Cohen disbarred; begins first day marathon testimony before Congress

By Nicholas Sakelaris and Daniel Uria
Michael Cohen, former personal lawyer to President Donald Trump, arrives on Capitol Hill for a closed-door hearing in Washington, D.C. on Tuesday. Photo by Alex Edelman/UPI
1 of 2 | Michael Cohen, former personal lawyer to President Donald Trump, arrives on Capitol Hill for a closed-door hearing in Washington, D.C. on Tuesday. Photo by Alex Edelman/UPI | License Photo

Feb. 26 (UPI) -- Michael Cohen was disbarred in New York on Tuesday, as he began three days of congressional testimony with a private appearance before senators.

Manhattan's Attorney Grievance Committee filed a multipage document detailing why Cohen should no longer be permitted to practice law in the state of New York, citing Cohen's guilty plea to charges of tax crimes, campaign finance violations and lying to Congress.


"The Committee contends that respondent was automatically disbarred because respondent's conviction under 18 USC § 1001(a)(2) (making false statements to the U.S. Congress), if committed in New York, would constitute the felony of offering a false instrument for filing in the first degree," it wrote.

Cohen also appeared in a closed-door session with the Senate intelligence committee on Tuesday, where he apologized for lying in his previous testimony in 2017, CNN reported.


"At this time I really appreciate the opportunity that was given to me to clear the record, and to tell the truth," Cohen said after the meeting. "I look forward to tomorrow to being able to have my voice to tell the American people my story and I'm going to let the American people decide exactly who is telling the truth."

Sen. Susan Collins, R-Maine, said Cohen was a "very different guy" compared to his last testimony and senators said Cohen was subjected to "extensive grilling" about his previous lies.

"There is a reason that is a closed hearing, but he did spend quite a bit of time explaining what he had told us before that wasn't truthful," Sen. Roy Blunt, R-Mo., said.

On Wednesday, Cohen will testify in an open session before the Democrat-controlled House oversight committee. Thursday, he will wrap testimony in a closed-door session with the House intelligence committee.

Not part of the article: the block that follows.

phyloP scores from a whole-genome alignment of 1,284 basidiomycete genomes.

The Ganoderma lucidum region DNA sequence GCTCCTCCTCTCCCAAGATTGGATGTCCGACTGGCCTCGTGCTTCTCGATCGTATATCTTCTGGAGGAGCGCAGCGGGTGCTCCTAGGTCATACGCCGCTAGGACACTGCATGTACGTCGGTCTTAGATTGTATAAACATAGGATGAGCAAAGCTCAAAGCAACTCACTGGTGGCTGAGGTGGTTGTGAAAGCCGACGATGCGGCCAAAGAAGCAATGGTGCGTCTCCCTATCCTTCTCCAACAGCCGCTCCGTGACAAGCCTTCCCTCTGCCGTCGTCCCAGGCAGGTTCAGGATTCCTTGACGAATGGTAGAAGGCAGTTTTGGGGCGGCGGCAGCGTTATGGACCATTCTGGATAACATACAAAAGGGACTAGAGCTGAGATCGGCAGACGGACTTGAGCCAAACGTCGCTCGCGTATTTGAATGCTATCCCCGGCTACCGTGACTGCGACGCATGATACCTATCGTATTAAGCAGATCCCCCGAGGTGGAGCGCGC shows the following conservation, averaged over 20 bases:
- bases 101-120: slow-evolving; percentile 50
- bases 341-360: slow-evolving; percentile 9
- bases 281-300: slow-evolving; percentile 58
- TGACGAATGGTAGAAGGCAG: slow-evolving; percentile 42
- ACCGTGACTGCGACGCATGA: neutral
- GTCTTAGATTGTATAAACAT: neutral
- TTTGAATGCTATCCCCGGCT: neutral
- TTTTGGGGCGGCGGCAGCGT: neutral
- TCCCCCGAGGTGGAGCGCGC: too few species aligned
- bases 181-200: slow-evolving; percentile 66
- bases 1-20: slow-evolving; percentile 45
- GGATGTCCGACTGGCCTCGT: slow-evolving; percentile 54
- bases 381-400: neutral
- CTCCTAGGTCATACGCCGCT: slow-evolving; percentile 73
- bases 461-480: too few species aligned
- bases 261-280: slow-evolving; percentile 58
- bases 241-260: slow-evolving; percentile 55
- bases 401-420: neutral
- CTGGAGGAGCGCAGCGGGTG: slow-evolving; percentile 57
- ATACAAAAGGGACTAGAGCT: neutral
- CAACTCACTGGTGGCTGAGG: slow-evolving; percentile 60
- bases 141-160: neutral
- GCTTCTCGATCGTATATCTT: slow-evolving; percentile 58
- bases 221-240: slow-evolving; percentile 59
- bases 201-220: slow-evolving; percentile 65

Democrats are hoping Cohen will open up about the work he did on Trump's behalf -- while Republicans are expected to question his credibility.

The Justice Department has set guidelines about what can and cannot be discussed.


The Wednesday session will not include questions about the Russian investigation, but Cohen, often known as Trump's "fixer," could talk about "payoffs, financial disclosures, compliance with campaign finance laws, business practices and other matters," oversight committee chairman Elijah Cummings, D-Md., said.

Cohen has said previously he felt it was his "duty to cover up [Trump's] dirty deeds."

"I take full responsibility for each act that I pled guilty to: The personal ones to me and those involving the President of the United States of America," he said.

Cohen has pleaded guilty to multiple crimes, including setting up payments to two women who accused Trump of affairs. He's been sentenced to three years in prison but was granted an extension as he recovers from shoulder surgery and prepares to testify before Congress.

Cohen's credibility could be questioned because he was already convicted of lying to Congress in 2017. Trump, who's called Cohen a "rat" on Twitter, arrived in Vietnam Tuesday for his meeting with North Korean leader Kim Jong Un.

Cummings suggested Wednesday's open testimony could be a historic moment.

"This is one moment in history. And when you get to my age, and you look back and you realize, these moments are very, very, very significant. It may very well be a turning point in our country's history, I don't know," Cummings said.


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